First of all, not my backyard. Not my front yard. Nor my side yard. Nor my woods. To anyone who knows me: Don’t worry. I do not have pigs and I am not getting pigs. I do like pork though, and thank God some people want to raise them. There is a fabulous little breakfast place on 2nd Street in downtown Charlottesville called Bluegrass Grill. The first time I went in there I knew I’d love it because the staff wore t-shirts with “Don’t Worry, We Have Bacon” on the back. They even have bacon jam! It’s on a menu item called Smokey Joe, and available in little jars too, to take home. You want to try this, believe me.
My neighbor Tracy has pigs in her backyard, two of them this year. They are gilts, not barrows, which I learned from her means female, not male. These are fine gilts, each about 80 pounds now in early July. They will get to be about 300 pounds by the time their short but wonderful life is over.
Pigs love acorns, and acorns make very good pork. If you are going to raise pigs for meat, you had best put them where they can eat acorns. Tracy’s pigs live on prime real estate:
What you see is a fenced enclosure skirting the tree line. Those are mature oaks producing a feast of acorns for two constantly-eating pigs. Here, have some more, I imagine the oak trees saying to the hungry pigs during a rainstorm or a windstorm when their acorns rain down. What do I need with all these acorns? Every few days, or however often she deems it time, Tracy moves the fence along the tree line, which is not as problematic as you might think. The fencing comes in 100-foot lengths and has stiff uprights every ten feet or so with sharp points you can poke into the ground.
The beauty of the system is that she can make the fence any shape, she can go around or in front of trees or other immovable objects in the landscape, and she can contain the pigs in one part of it while moving another part. There is a solar-powered electric zapper around the perimeter to keep them from trying to escape, but seriously, if you were these pigs, you would not want to escape.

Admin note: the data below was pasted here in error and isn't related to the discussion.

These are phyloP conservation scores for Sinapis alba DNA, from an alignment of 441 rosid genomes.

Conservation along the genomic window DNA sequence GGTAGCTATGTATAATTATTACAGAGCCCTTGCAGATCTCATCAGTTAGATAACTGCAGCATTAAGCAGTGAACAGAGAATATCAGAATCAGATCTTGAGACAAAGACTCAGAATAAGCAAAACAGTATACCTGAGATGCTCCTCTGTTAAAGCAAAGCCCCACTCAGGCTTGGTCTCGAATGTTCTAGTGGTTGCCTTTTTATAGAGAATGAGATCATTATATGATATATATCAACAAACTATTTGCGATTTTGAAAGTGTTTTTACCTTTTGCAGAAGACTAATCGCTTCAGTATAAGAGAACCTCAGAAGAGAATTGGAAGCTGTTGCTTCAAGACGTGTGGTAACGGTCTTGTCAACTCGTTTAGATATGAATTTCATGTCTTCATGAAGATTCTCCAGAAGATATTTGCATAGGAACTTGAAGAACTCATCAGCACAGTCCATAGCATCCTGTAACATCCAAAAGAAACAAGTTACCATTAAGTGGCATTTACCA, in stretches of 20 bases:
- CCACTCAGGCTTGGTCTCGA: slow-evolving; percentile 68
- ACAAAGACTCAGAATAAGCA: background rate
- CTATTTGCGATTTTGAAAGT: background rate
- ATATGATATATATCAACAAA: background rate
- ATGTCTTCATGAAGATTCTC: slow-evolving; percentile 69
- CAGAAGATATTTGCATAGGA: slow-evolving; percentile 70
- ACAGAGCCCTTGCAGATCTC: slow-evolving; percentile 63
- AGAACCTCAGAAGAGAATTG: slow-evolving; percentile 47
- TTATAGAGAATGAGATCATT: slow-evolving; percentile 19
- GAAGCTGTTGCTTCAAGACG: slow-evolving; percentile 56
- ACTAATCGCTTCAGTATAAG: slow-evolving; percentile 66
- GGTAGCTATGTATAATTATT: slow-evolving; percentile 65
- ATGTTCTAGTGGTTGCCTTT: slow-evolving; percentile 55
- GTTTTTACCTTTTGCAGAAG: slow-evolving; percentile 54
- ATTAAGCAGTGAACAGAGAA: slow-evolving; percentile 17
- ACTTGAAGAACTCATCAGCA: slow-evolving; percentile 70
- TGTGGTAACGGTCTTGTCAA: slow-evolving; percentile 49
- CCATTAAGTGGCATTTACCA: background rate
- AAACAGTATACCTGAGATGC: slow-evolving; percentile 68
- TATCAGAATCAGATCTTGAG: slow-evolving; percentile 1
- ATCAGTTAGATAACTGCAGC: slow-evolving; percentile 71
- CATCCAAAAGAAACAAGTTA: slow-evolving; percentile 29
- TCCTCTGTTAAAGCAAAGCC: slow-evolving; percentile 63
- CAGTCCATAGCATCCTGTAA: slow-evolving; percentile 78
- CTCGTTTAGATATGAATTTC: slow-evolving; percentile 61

They have sun, shade, mud to wallow in, a terrific bath for cooling off, acorns galore, bugs, grass, leftovers. Pigs’ noses are as sensitive as our fingertips so they find the best food even among the rocks, sticks and other natural inedibles.
I met Tracy a few years ago after she and her husband moved in. We all have our busy lives – work, family, meals, rest, projects, outings – and I hardly saw her until a month ago or so when I needed eggs. What? I needed eggs?? I have 27 chickens in my coop and I needed eggs?
Chickens don’t start laying until they are 4-6 months old and mine hatched in early March. That makes them four months old now. I know I will be inundated soon, but I’m not yet, and I wasn’t a month ago. Tracy has 14 chickens I think, and I was happy to pay her for some. A couple weeks later she asked if I wanted some for free because she was about to be overrun. I gladly took them and gave her a jar of my homemade strawberry jam in return. She mentioned the pigs, and I said Can I come see them sometime?
There are pigs practically in my backyard! I did not see the ones she had last year, nor the previous year. I did not see this year’s until I needed eggs. I could have bought eggs at the supermarket but farm eggs are better. Most people know this. I’m so glad I needed eggs, contacted Tracy and got hers. She’s really nice, and now, besides getting great eggs, I have met her pigs, toured her garden, borrowed a book (Edible Landscaping by Michael Judd) and lent a book (Cold Mountain by Charles Frazier – she will love the chapter with the hog). I laughed when I asked her what those tall pretty flowers in her garden were and she said, “tall pretty flowers.” (None of us have to know everything!)
I got two bunches of wild onions for my woodland garden (aren’t they beautiful?!) and learned something about raised bed berms – and she told me I am welcome to come get rocks for my stream bed. If you had six feet of stream bed left to lay and you saw all the rocks in Tracy’s field and you could go collect them, I bet you would, just like I am going to. Right?
Maybe today is a good day to contact a neighbor of yours. Maybe you don’t need eggs, but you can connect or reconnect for some other reason. Chances are good you have a neighbor who is really nice too, maybe someone you haven’t talked to in a while. Maybe your neighbor is on the shy side or otherwise hesitant to call you but would welcome a friendly hello.
Maybe your neighbor doesn’t have pigs (okay, most likely your neighbor doesn’t have pigs), but you will find something very cool to talk about anyway. And you might learn something, or exchange funny stories, or find something in common that you didn’t know about before. And it will be a better day.